Many students who join the international business program aspire to work for a multinational corporation upon graduation; they have a desire to work with people from various cultures, share different ways of approaching and solving problems and live in new, exciting locations. This aspiration fuels many of the international business applications at the Darla Moore School of Business and drove alumnus Benjamin Bowles (’15 MIB) to apply.
Born in Germany to a stationed U.S. soldier and an Italian mother, Bowles lived his formative years in Stuttgart, Germany. After high school, he moved to South Carolina where he attended Charleston Southern University to study economics and computer science. Excited to continue his education, Bowles was accepted into the Moore School’s Master of International Business program and graduated in 2015 with a double master’s degree in international business — one degree from the Moore School with a second master’s degree from the University of Mannheim in Germany.
Speaking multiple languages, Bowles initially aspired to be a consultant, specifically choosing Mannheim, knowing many of the big firms he was interested in were recruiting from this prestigious university. As he pursued job opportunities, a friend of his began working at one of the big consulting firms and gave Bowles insights on the type of work he was undertaking. As Bowles learned more about consulting, he found this work was not as appealing to him as he once thought, causing him to pivot and look for companies where he believed he could make a real impact.
Life after his Moore School double degree
When most people think of multinationals, the big, consumer-centric company names spring to mind: Coke, Pepsi, General Electric, KFC, etc. Yet there are many large firms, spanning a multitude of countries, that may not be as familiar to prospective job seekers. These were the firms Bowles focused on — ones that might not have the same name recognition but still had massive reach and plenty of opportunities to grow within a multinational organization.
Through his search, Bowles found Prysmian Group. Bowles is the current market manager of North American Markets for Prysmian Group, a global leader in high-technology cables and systems for energy and telecommunications that operates in 50 countries. Its world headquarters are based in Milan, Italy, with the North American headquarters located in Lexington, South Carolina.
What truly inspired Bowles was the international aspect of Prysmian’s leadership program. The company offers a three-year rotational program, with one year taking place in an international setting of his choosing. Bowles was drawn back to his childhood home and chose to work in the company’s European headquarters in Berlin. The experiences and knowledge Bowles ascertained within the MIB program really helped him to shine, namely having studied overseas and taken internationally focused business classes. This exceptional training allowed Bowles to excel within his new multicultural team of German, Polish, Italian and Romanian colleagues.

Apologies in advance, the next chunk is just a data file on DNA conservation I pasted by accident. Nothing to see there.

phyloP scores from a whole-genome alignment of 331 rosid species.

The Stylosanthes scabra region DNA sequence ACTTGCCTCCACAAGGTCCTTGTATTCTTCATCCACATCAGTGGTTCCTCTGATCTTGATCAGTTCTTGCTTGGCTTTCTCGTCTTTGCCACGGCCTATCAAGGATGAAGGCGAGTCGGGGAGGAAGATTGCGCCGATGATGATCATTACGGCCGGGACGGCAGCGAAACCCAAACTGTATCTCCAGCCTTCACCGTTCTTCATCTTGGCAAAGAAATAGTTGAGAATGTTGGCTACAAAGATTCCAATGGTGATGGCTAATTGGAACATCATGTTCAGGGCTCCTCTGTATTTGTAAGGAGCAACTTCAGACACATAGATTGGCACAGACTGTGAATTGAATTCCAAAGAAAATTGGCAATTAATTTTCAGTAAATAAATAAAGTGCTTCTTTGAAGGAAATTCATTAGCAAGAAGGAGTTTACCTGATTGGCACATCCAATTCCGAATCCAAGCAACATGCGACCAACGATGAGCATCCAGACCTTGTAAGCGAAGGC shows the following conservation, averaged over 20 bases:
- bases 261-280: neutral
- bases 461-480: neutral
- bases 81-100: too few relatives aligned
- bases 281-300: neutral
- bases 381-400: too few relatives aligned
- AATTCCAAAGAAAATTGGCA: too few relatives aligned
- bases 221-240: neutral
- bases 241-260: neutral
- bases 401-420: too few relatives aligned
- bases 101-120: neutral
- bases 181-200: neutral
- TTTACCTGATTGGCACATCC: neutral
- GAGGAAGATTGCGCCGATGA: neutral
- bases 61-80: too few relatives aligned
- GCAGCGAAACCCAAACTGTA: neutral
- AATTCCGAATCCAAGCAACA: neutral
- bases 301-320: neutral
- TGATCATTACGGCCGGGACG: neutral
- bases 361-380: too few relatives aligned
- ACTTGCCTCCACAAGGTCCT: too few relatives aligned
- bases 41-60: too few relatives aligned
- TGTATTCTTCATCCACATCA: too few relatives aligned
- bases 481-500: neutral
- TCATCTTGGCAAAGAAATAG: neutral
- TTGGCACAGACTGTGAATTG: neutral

Bowles’s desire for having an organizational impact also came to fruition. His team was tasked with developing a new market for the connectivity equipment of fiber-optic networks, i.e., the box attached to the wall for internet cables. The team successfully pitched their product to one of the largest telecommunications providers in Austria and, with only one customer, they went to market. From here, the customers increased, and the business grew from $0 in revenue to more than $500,000.
The key takeaway from all of this: “If a top company in an industry approves something, the rest of the industry will soon follow,” Bowles said.
He continues to use the experiences and lessons learned from his MIB education. As 40 percent of the current revenue Bowles manages are imports from overseas, a keen understanding of how business works in the countries where he is sourcing supplies, as well as the different company cultures, comes into play every day.
Bowles has achieved a position that many students who are pursuing international business degrees hope to achieve. He works with multicultural teams, a portion of his career has been in another country and he uses cross-cultural knowledge to have the greatest impact for his company.
Advice for Those Looking to Break into Similar Fields
Bowles offers great advice to students: “This is a time for creativity, as it’s being well received right now. These organizations have had to quickly adapt to the constant shifting of the current market environment. Take Home Depot, for instance. A large portion of their products were being sourced from China, and with all the supply issues occurring, they, as well as many other organizations, were starting to take a hit. What did they do? Started charting their own shipping containers, which arose from an offhand comment in a meeting. And now, many other large, consumer companies are doing the exact same thing. It’s a great time to make a big impact at these organizations.”
Bowles is a member of the Moore School’s Young Alumni Board.
Read more IB stories in the November 2021 "The Edge" E-Newsletter.